What was “Cistern Water”
In Israel, the rainy season is only five months long, stretching from November through March. Since fresh springs like those at En Gedi are rare, most ancient cities, towns, and even households used cisterns to catch and store rain runoff from rooftops, courtyards, and even streets.
Consequently, cistern water wasn’t like the clean, fresh, flowing water of a spring. It was usually stale and dirty – perhaps even fouled by dead animals.
Furthermore, cisterns were dug by hand out of solid rock and were plastered so they would hold water. They needed constant care because the plaster tended to fall off, which allowed the precious water to leak out. When a cistern failed to hold water, it created a desperate situation for the people who depended on it.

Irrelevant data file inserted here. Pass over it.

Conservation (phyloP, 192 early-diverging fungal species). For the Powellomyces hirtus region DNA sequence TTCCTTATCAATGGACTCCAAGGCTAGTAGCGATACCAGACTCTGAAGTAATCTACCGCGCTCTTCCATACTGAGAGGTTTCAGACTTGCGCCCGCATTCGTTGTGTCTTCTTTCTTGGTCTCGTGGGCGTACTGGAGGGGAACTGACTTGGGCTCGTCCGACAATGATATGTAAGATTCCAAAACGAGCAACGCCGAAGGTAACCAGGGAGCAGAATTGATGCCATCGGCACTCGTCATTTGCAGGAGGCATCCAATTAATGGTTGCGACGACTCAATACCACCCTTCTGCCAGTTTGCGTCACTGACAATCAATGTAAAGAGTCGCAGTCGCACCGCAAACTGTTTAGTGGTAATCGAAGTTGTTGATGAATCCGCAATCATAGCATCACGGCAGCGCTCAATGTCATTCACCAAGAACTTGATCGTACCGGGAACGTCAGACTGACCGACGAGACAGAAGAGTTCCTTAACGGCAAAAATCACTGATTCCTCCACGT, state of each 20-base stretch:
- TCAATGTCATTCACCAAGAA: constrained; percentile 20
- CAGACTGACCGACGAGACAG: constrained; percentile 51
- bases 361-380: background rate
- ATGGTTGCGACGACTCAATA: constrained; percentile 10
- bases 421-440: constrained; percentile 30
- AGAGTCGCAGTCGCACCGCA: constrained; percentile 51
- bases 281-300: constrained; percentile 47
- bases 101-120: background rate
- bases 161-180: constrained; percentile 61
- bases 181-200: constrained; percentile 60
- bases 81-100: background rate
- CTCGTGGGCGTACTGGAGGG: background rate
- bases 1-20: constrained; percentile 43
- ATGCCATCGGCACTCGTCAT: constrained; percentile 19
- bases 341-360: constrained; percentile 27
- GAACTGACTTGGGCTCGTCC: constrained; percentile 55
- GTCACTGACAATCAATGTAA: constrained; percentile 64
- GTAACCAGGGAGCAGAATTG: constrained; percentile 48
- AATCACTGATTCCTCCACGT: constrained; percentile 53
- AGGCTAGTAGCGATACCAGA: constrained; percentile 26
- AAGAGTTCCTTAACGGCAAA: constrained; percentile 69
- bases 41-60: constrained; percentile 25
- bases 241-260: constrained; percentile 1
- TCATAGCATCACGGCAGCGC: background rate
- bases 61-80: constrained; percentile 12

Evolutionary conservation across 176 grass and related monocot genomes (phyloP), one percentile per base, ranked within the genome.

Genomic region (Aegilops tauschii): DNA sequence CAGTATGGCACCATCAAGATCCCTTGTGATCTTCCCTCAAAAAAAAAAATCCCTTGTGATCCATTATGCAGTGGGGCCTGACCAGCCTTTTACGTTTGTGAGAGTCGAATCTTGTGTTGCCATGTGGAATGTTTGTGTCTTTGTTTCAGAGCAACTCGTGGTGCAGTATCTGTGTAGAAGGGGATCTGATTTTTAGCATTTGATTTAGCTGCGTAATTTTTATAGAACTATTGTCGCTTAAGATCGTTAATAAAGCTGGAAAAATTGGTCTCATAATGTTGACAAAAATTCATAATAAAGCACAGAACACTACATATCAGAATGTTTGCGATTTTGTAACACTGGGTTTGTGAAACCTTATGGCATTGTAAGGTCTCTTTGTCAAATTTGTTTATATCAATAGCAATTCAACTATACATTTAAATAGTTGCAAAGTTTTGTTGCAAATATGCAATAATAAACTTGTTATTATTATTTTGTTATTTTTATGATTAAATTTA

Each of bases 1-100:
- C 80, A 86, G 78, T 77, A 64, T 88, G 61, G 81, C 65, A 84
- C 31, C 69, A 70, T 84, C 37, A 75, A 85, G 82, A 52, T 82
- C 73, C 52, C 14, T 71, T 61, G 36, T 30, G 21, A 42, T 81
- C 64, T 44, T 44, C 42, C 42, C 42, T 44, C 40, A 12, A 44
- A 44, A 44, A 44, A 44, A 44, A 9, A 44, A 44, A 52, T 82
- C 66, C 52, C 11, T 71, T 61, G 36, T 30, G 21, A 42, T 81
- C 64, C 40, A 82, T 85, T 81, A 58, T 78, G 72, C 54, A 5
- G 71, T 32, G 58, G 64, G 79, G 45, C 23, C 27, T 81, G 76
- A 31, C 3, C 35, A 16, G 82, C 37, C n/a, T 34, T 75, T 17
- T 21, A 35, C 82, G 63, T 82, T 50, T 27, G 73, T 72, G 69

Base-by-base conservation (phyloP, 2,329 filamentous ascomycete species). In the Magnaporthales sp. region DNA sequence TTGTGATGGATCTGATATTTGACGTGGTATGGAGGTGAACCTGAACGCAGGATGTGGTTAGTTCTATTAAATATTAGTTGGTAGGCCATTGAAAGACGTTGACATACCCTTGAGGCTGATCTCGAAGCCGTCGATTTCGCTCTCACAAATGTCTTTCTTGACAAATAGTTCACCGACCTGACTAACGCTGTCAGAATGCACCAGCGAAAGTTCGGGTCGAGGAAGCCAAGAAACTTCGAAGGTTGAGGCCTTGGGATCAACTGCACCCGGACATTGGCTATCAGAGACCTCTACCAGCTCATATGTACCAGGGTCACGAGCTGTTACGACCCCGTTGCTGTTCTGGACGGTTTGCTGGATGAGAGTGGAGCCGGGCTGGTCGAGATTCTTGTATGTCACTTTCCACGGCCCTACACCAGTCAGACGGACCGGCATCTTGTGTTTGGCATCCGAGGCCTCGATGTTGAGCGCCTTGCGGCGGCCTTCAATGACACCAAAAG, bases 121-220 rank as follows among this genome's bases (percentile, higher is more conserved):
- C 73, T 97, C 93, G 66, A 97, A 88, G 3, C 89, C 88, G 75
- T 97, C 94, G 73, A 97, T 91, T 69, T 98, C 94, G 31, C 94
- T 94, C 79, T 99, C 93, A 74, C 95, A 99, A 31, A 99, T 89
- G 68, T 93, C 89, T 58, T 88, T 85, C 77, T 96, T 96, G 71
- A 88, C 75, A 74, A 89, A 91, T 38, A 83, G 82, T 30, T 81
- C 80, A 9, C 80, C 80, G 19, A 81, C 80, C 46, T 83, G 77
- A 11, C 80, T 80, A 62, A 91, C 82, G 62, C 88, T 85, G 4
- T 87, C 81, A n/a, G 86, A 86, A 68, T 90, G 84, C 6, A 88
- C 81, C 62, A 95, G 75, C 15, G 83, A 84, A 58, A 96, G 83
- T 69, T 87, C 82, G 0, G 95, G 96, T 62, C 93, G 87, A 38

Cisterns Were Used for More Than Water!
In addition, cisterns served as prisons (Jer. 38:6-13), symbolized prosperity (2 Kings 18:28-32), and served as hiding places (1 Sam. 12:6). Cisterns were built by kings as well as common people; they were used as tombs (Jer. 41:7-9), and also were used in teaching metaphors (Prov. 5:15-18).
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